A bipartisan bill is looking to end Section 230 protections for tech companies

Lawmakers from opposite sides of the aisle are seeking a sunset for Section 230 of the Communications Decency Act because it has “outlived its usefulness.” House Energy and Commerce Committee Chairwoman Cathy McMorris Rodgers and ranking member Frank Pallone, Jr. released a bipartisan project Legislation introducing a bill that seeks to repeal the provision after December 31, 2025. The Wall Street Journal, they acknowledged that Section 230 “helped transform the Internet from the days of ‘you’ve got mail’ to the global communications and commerce nexus it is today.” However, they said, big tech companies are now using the same law “to shield them from any responsibility or accountability because their platforms cause great harm to Americans, especially children.”

They added that lawmakers who have previously tried to address Section 230 issues have been unsuccessful because tech companies have refused to cooperate in any meaningful way. Their bill would force tech companies to work with government officials for 18 months to create and pass new legislation to replace the current version of Section 230. The new law will still allow free speech and innovation, while also encouraging companies. “to be good stewards of their platforms.” Rodgers and Pallone said their bill would give companies a choice between making the Internet a “safe, healthy place” and losing Section 230 protections entirely.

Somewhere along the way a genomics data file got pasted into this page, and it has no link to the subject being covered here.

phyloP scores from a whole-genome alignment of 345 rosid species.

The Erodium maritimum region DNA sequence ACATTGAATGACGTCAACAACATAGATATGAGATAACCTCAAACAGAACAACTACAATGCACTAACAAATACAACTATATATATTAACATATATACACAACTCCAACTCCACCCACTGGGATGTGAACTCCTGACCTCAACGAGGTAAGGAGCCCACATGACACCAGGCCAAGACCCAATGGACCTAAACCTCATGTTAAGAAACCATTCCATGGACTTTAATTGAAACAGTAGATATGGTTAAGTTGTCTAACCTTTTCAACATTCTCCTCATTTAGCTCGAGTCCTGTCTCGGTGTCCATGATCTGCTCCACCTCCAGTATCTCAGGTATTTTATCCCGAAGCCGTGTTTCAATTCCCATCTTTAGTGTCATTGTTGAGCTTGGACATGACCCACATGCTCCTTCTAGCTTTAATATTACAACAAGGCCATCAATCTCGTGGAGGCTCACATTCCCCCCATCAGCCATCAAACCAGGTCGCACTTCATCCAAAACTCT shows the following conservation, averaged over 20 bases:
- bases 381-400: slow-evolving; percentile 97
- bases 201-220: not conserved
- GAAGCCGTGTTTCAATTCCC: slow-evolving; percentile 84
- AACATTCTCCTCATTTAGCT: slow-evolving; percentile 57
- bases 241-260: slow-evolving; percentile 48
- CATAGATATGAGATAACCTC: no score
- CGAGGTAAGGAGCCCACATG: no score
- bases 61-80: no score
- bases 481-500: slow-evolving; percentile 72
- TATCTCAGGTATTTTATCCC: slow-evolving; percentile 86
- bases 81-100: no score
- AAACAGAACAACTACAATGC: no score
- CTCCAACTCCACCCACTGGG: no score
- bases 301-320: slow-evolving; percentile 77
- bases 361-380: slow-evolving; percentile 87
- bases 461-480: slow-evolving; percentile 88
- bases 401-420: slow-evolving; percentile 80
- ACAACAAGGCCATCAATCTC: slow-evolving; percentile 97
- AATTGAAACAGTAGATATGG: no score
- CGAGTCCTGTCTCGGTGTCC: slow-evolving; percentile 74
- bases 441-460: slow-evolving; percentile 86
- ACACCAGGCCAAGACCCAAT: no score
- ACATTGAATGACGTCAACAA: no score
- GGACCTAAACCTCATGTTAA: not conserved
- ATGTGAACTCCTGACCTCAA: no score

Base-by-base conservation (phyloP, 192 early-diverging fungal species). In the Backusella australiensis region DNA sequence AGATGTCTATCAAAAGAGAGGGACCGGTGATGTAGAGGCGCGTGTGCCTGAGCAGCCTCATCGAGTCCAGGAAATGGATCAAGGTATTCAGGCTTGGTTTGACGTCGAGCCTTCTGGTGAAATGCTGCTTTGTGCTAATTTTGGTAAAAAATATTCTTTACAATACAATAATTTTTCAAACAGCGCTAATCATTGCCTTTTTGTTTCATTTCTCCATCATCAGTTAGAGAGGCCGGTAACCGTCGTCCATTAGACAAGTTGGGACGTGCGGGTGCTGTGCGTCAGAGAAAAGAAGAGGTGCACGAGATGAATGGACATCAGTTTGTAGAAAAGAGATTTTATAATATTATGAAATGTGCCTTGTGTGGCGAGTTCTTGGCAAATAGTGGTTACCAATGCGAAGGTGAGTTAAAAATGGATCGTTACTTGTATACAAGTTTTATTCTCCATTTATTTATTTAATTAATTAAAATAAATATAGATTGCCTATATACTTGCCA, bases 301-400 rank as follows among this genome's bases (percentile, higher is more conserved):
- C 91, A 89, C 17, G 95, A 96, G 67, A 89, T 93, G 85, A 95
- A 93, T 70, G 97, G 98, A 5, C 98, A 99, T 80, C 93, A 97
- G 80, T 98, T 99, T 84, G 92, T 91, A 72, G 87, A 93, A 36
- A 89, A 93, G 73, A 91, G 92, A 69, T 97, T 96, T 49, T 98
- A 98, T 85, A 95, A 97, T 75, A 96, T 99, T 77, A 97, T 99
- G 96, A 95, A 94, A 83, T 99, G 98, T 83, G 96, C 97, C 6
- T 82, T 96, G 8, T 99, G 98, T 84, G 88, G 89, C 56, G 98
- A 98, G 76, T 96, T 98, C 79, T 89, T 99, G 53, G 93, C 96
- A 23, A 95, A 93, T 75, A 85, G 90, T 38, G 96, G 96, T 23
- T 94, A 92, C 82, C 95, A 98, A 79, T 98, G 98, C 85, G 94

Section 230 protects online publishers from liability when it comes to content posted by their users. Companies like Meta and Google have used it many times before to reject claimsbut there is take strict control In recent years. Last year, a bipartisan group of senators introduced a bill amending the section to require large rigs. to pull down the content within four days when deemed illegal by the courts. Another bipartisan group also suggested “There is no Section 230 immunity for the AI ​​Act,“It seeks to hold companies like OpenAI accountable for malicious content, such as deeply fake images or audio, created to damage someone’s reputation.

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